Valid sizes are given as a string and can be one of:

  • XS (extra small)
  • S (small)
  • M (medium)
  • L (large)
  • XL (extra large)

Note: It may take some time before your engine is in the “PROVISIONED” state, where it is ready for queries. It will be in the “PROVISIONING” state before that.

To list all the engines that are currently provisioned, you can use listEngines():

var rsp = client.listEngines();
Json.print(rsp, 4);

If there is an error with the request, an HTTPError exception will be thrown.

Most of the API examples below assume there is a running engine (in the “PROVISIONED” state) in the engine string variable, and a test database in the database string variable:

// replace by your values for testing:
String database = "mydatabase";
String engine = "myengine";

Deleting an Engine

An engine can be deleted with:

var rsp = client.deleteEngine(engine);
Json.print(rsp, 4);

If successful, this will return:

{
    "id": "#########",
    "name": "java_sdk_engine",
    "region": "#########",
    "account_name": "#########",
    "created_by": "#########",
    "created_on": "2022-09-07T10:34:16.460Z",
    "deleted_on": null,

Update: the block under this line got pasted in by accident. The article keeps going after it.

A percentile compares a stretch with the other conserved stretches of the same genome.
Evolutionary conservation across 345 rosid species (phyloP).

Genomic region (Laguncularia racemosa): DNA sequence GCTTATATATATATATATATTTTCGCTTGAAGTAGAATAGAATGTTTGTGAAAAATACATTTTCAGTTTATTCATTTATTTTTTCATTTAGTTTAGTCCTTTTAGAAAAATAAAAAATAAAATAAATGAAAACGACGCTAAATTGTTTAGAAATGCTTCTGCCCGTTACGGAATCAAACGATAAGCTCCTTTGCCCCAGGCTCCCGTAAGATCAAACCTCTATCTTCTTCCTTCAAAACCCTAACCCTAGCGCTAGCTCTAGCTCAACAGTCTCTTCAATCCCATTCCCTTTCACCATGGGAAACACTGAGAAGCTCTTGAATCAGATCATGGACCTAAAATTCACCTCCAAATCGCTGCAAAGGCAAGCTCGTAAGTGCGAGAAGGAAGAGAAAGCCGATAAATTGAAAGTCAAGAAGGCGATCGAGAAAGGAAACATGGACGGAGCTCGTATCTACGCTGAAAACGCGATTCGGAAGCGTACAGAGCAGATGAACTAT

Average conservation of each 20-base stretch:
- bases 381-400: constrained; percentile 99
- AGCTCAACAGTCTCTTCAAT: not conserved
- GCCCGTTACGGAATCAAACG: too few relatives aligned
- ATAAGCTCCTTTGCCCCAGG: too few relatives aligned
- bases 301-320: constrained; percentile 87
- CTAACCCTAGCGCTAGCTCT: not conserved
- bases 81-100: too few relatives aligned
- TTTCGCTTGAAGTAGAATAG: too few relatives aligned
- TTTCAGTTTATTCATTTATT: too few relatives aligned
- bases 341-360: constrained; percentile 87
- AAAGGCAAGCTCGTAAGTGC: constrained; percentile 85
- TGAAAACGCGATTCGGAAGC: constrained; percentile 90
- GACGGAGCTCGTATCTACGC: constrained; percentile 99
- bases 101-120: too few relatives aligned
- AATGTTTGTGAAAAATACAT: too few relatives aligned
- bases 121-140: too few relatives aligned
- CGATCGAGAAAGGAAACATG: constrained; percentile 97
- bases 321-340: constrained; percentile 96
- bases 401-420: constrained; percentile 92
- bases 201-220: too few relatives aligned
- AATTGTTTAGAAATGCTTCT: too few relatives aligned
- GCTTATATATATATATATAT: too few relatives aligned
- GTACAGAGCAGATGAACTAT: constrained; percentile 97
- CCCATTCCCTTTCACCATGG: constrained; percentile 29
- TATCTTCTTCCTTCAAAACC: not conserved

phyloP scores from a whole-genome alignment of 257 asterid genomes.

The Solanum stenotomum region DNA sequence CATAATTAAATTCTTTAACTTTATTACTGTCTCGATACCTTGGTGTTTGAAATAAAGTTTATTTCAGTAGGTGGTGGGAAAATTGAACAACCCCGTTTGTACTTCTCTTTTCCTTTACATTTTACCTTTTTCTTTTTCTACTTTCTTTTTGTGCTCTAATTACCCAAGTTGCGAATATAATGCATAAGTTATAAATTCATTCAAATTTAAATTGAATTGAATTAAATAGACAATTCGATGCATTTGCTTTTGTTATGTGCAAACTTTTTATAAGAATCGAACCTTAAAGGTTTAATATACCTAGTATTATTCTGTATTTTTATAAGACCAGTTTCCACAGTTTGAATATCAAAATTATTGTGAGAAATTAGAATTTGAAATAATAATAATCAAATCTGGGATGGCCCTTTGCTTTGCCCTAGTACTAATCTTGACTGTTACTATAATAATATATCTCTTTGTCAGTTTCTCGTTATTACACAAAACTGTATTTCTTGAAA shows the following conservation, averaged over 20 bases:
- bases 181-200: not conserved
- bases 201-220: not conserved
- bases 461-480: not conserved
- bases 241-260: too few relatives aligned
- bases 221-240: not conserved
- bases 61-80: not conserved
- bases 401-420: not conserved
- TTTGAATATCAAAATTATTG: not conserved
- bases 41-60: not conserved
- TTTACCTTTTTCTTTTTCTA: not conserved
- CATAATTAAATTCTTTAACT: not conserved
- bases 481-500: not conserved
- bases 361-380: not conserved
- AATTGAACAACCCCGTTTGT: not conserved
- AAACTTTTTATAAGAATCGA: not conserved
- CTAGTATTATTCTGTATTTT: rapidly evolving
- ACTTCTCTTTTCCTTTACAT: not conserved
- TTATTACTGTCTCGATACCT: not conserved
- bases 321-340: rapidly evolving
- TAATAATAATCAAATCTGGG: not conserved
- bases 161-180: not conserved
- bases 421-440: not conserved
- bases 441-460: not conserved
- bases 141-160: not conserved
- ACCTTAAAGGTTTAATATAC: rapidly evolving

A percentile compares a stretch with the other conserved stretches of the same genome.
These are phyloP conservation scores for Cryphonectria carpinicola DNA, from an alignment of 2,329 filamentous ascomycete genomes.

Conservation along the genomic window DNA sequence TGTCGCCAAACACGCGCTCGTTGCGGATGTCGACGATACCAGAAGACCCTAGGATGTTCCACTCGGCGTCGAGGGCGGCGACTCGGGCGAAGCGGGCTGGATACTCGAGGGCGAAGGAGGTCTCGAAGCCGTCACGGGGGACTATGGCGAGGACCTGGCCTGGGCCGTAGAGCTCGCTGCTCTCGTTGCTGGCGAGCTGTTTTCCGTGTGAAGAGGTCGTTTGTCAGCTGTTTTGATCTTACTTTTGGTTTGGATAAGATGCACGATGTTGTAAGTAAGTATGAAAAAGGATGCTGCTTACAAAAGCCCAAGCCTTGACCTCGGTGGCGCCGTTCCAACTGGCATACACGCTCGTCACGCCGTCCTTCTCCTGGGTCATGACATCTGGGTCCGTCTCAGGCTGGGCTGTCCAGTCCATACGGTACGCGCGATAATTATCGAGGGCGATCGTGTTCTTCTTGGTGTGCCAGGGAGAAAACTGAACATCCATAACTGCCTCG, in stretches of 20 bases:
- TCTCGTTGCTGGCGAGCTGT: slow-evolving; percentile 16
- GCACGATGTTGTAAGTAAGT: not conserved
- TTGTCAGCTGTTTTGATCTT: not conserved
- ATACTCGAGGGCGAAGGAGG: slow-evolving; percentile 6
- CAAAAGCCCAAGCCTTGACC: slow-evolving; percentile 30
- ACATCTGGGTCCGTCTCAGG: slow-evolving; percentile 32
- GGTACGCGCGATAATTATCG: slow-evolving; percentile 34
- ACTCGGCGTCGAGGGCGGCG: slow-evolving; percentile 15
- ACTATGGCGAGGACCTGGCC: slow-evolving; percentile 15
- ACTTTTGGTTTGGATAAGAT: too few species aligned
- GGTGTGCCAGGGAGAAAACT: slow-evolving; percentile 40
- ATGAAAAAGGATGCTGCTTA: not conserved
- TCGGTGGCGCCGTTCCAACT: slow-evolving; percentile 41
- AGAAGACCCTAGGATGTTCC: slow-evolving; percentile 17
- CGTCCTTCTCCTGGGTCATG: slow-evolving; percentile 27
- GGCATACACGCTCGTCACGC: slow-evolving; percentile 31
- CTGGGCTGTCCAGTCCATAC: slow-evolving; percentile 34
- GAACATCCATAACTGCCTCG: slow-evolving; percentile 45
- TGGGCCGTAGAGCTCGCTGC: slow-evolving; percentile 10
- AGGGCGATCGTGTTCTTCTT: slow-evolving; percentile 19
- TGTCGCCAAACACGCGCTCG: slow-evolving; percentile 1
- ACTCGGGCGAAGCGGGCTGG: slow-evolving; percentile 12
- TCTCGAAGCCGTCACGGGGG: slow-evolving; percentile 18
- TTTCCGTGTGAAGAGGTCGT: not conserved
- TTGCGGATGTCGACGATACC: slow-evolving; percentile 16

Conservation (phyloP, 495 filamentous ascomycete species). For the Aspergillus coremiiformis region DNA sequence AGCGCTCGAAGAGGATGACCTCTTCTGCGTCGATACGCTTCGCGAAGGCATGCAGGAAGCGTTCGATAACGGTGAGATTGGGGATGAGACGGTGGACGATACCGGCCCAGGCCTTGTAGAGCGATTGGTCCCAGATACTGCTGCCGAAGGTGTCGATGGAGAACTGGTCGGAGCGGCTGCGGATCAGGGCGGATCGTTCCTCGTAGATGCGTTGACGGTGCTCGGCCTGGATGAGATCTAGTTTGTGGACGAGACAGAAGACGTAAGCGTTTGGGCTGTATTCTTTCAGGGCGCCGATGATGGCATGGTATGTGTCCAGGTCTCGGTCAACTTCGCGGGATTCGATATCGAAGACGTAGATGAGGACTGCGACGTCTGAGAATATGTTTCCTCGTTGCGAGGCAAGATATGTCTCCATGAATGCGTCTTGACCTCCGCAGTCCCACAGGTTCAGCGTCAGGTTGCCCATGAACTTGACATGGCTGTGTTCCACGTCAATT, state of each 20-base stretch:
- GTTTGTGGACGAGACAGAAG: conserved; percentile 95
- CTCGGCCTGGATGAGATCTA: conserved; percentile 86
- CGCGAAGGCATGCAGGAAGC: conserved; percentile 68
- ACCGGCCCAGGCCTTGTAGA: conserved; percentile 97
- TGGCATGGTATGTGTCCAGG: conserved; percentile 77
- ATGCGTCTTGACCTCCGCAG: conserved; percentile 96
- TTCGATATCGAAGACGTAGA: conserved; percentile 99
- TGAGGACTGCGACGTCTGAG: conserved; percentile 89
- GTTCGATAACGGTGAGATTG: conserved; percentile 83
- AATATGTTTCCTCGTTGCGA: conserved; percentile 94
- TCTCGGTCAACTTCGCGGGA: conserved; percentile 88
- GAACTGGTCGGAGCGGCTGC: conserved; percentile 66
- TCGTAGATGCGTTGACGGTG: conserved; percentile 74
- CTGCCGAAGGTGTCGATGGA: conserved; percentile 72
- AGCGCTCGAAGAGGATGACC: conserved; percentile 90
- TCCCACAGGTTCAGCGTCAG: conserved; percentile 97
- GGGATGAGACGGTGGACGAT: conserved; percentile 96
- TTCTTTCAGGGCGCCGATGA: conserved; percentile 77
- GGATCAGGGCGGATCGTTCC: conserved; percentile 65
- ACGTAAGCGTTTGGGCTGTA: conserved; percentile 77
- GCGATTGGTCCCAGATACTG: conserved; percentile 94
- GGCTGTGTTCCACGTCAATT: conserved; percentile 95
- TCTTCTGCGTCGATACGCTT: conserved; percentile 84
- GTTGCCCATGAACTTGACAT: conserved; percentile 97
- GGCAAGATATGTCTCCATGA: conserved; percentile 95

"size": "XS",
    "state": "DELETE_REQUESTED"
}

Note that since RAICloud decouples computation from storage, deleting an engine does not delete any cloud databases. See Managing Engines for more details.

Getting Info for an Engine

The details for a specific compute engine can be retrieved with getEngine():

var rsp = client.getEngine(engine);
Json.print(rsp, 4);

An HTTPError exception will be thrown if the engine specified in getEngine() does not exist.

Managing Databases

Creating a Database

You can create a database by calling a client object’s createDatabase() method, as follows:

var rsp = client.createDatabase(database, engine);
Json.print(rsp, 4);

The result from a successful create_database call will look like this:

{
    "id": "#########",
    "name": "mydatabase",
    "region": "#########",
    "account_name": "#########",
    "created_by": "#########",
    "deleted_on": null,
    "deleted_by": null,
    "default_compute_name": null,
    "state": "CREATED"
}

Cloning a Database

You can use cloneDatabase() to clone a database by specifying source and destination arguments:

String sourceDB = database;
String targetDB = "cloneDB";
 
var rsp = client.cloneDatabase(targetDB, engine, sourceDB);
Json.print(rsp, 4);

With this API call, you can clone a database from mydatabase to "cloneDB", creating an identical copy. Any subsequent changes to either database will not affect the other. Cloning a database only succeeds if the source database already exists.